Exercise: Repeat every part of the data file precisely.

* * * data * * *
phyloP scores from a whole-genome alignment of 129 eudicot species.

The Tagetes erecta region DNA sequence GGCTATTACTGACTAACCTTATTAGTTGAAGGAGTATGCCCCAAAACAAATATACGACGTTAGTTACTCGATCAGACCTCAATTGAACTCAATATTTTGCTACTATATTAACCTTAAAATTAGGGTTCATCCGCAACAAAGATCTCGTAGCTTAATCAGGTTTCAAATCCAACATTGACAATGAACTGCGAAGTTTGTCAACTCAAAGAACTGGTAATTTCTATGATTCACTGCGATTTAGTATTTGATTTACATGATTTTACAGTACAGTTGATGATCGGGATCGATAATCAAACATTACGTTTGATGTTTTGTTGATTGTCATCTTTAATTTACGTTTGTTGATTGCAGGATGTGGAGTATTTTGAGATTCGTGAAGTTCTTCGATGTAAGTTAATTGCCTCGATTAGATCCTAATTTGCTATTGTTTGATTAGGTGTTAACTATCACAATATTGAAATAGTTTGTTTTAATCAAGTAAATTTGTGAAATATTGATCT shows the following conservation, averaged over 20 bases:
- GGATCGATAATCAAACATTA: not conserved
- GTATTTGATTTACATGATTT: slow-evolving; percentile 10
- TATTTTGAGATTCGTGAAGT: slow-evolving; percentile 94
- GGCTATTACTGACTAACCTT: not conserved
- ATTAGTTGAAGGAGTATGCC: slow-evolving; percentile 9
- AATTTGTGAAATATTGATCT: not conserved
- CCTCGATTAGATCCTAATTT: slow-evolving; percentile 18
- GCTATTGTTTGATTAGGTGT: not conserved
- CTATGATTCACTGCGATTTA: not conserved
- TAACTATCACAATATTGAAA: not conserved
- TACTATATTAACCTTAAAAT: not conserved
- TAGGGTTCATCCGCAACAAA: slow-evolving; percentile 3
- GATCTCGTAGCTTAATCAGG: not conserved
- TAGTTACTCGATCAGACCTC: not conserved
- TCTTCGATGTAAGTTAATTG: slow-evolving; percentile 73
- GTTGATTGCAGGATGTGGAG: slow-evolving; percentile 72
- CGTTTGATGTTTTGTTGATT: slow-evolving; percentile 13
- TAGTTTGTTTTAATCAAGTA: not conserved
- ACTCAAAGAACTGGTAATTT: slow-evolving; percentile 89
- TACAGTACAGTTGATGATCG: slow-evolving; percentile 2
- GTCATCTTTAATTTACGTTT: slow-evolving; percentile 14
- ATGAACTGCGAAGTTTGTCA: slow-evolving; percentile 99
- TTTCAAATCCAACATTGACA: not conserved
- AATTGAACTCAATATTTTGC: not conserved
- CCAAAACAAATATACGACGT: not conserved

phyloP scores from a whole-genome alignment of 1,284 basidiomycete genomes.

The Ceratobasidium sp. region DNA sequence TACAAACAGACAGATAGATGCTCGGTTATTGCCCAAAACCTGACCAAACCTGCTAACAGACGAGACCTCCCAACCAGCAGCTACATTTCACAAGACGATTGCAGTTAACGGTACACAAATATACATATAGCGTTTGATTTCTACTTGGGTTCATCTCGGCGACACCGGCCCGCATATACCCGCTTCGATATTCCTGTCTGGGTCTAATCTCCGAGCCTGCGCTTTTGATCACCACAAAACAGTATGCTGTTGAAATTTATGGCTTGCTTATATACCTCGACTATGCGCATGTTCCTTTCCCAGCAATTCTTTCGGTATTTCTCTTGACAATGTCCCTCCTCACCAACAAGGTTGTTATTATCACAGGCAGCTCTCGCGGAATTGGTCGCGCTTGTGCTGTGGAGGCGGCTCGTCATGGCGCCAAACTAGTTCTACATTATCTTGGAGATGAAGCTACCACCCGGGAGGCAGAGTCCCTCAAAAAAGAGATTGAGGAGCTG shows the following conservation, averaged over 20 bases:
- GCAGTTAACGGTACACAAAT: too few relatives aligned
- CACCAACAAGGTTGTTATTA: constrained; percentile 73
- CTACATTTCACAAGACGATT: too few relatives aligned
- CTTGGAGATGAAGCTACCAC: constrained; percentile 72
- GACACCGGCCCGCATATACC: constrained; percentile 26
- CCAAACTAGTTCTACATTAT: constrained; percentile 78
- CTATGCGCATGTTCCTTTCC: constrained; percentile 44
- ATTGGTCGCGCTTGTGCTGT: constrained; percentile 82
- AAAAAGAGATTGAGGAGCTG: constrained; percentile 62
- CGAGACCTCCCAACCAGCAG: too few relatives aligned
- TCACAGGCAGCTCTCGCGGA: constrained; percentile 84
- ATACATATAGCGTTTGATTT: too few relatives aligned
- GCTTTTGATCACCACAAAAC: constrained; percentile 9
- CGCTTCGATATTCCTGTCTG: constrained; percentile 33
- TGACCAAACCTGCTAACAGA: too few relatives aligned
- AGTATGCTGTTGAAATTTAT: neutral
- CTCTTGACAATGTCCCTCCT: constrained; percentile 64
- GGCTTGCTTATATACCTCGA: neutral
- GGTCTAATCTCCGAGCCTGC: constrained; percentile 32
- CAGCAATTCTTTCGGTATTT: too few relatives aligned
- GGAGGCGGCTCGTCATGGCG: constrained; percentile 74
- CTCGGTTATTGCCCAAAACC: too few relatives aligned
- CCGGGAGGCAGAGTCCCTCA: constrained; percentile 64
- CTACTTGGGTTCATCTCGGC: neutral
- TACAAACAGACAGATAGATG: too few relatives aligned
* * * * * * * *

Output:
phyloP scores from a whole-genome alignment of 129 eudicot species.

The Tagetes erecta region DNA sequence GGCTATTACTGACTAACCTTATTAGTTGAAGGAGTATGCCCCAAAACAAATATACGACGTTAGTTACTCGATCAGACCTCAATTGAACTCAATATTTTGCTACTATATTAACCTTAAAATTAGGGTTCATCCGCAACAAAGATCTCGTAGCTTAATCAGGTTTCAAATCCAACATTGACAATGAACTGCGAAGTTTGTCAACTCAAAGAACTGGTAATTTCTATGATTCACTGCGATTTAGTATTTGATTTACATGATTTTACAGTACAGTTGATGATCGGGATCGATAATCAAACATTACGTTTGATGTTTTGTTGATTGTCATCTTTAATTTACGTTTGTTGATTGCAGGATGTGGAGTATTTTGAGATTCGTGAAGTTCTTCGATGTAAGTTAATTGCCTCGATTAGATCCTAATTTGCTATTGTTTGATTAGGTGTTAACTATCACAATATTGAAATAGTTTGTTTTAATCAAGTAAATTTGTGAAATATTGATCT shows the following conservation, averaged over 20 bases:
- GGATCGATAATCAAACATTA: not conserved
- GTATTTGATTTACATGATTT: slow-evolving; percentile 10
- TATTTTGAGATTCGTGAAGT: slow-evolving; percentile 94
- GGCTATTACTGACTAACCTT: not conserved
- ATTAGTTGAAGGAGTATGCC: slow-evolving; percentile 9
- AATTTGTGAAATATTGATCT: not conserved
- CCTCGATTAGATCCTAATTT: slow-evolving; percentile 18
- GCTATTGTTTGATTAGGTGT: not conserved
- CTATGATTCACTGCGATTTA: not conserved
- TAACTATCACAATATTGAAA: not conserved
- TACTATATTAACCTTAAAAT: not conserved
- TAGGGTTCATCCGCAACAAA: slow-evolving; percentile 3
- GATCTCGTAGCTTAATCAGG: not conserved
- TAGTTACTCGATCAGACCTC: not conserved
- TCTTCGATGTAAGTTAATTG: slow-evolving; percentile 73
- GTTGATTGCAGGATGTGGAG: slow-evolving; percentile 72
- CGTTTGATGTTTTGTTGATT: slow-evolving; percentile 13
- TAGTTTGTTTTAATCAAGTA: not conserved
- ACTCAAAGAACTGGTAATTT: slow-evolving; percentile 89
- TACAGTACAGTTGATGATCG: slow-evolving; percentile 2
- GTCATCTTTAATTTACGTTT: slow-evolving; percentile 14
- ATGAACTGCGAAGTTTGTCA: slow-evolving; percentile 99
- TTTCAAATCCAACATTGACA: not conserved
- AATTGAACTCAATATTTTGC: not conserved
- CCAAAACAAATATACGACGT: not conserved

phyloP scores from a whole-genome alignment of 1,284 basidiomycete genomes.

The Ceratobasidium sp. region DNA sequence TACAAACAGACAGATAGATGCTCGGTTATTGCCCAAAACCTGACCAAACCTGCTAACAGACGAGACCTCCCAACCAGCAGCTACATTTCACAAGACGATTGCAGTTAACGGTACACAAATATACATATAGCGTTTGATTTCTACTTGGGTTCATCTCGGCGACACCGGCCCGCATATACCCGCTTCGATATTCCTGTCTGGGTCTAATCTCCGAGCCTGCGCTTTTGATCACCACAAAACAGTATGCTGTTGAAATTTATGGCTTGCTTATATACCTCGACTATGCGCATGTTCCTTTCCCAGCAATTCTTTCGGTATTTCTCTTGACAATGTCCCTCCTCACCAACAAGGTTGTTATTATCACAGGCAGCTCTCGCGGAATTGGTCGCGCTTGTGCTGTGGAGGCGGCTCGTCATGGCGCCAAACTAGTTCTACATTATCTTGGAGATGAAGCTACCACCCGGGAGGCAGAGTCCCTCAAAAAAGAGATTGAGGAGCTG shows the following conservation, averaged over 20 bases:
- GCAGTTAACGGTACACAAAT: too few relatives aligned
- CACCAACAAGGTTGTTATTA: constrained; percentile 73
- CTACATTTCACAAGACGATT: too few relatives aligned
- CTTGGAGATGAAGCTACCAC: constrained; percentile 72
- GACACCGGCCCGCATATACC: constrained; percentile 26
- CCAAACTAGTTCTACATTAT: constrained; percentile 78
- CTATGCGCATGTTCCTTTCC: constrained; percentile 44
- ATTGGTCGCGCTTGTGCTGT: constrained; percentile 82
- AAAAAGAGATTGAGGAGCTG: constrained; percentile 62
- CGAGACCTCCCAACCAGCAG: too few relatives aligned
- TCACAGGCAGCTCTCGCGGA: constrained; percentile 84
- ATACATATAGCGTTTGATTT: too few relatives aligned
- GCTTTTGATCACCACAAAAC: constrained; percentile 9
- CGCTTCGATATTCCTGTCTG: constrained; percentile 33
- TGACCAAACCTGCTAACAGA: too few relatives aligned
- AGTATGCTGTTGAAATTTAT: neutral
- CTCTTGACAATGTCCCTCCT: constrained; percentile 64
- GGCTTGCTTATATACCTCGA: neutral
- GGTCTAATCTCCGAGCCTGC: constrained; percentile 32
- CAGCAATTCTTTCGGTATTT: too few relatives aligned
- GGAGGCGGCTCGTCATGGCG: constrained; percentile 74
- CTCGGTTATTGCCCAAAACC: too few relatives aligned
- CCGGGAGGCAGAGTCCCTCA: constrained; percentile 64
- CTACTTGGGTTCATCTCGGC: neutral
- TACAAACAGACAGATAGATG: too few relatives aligned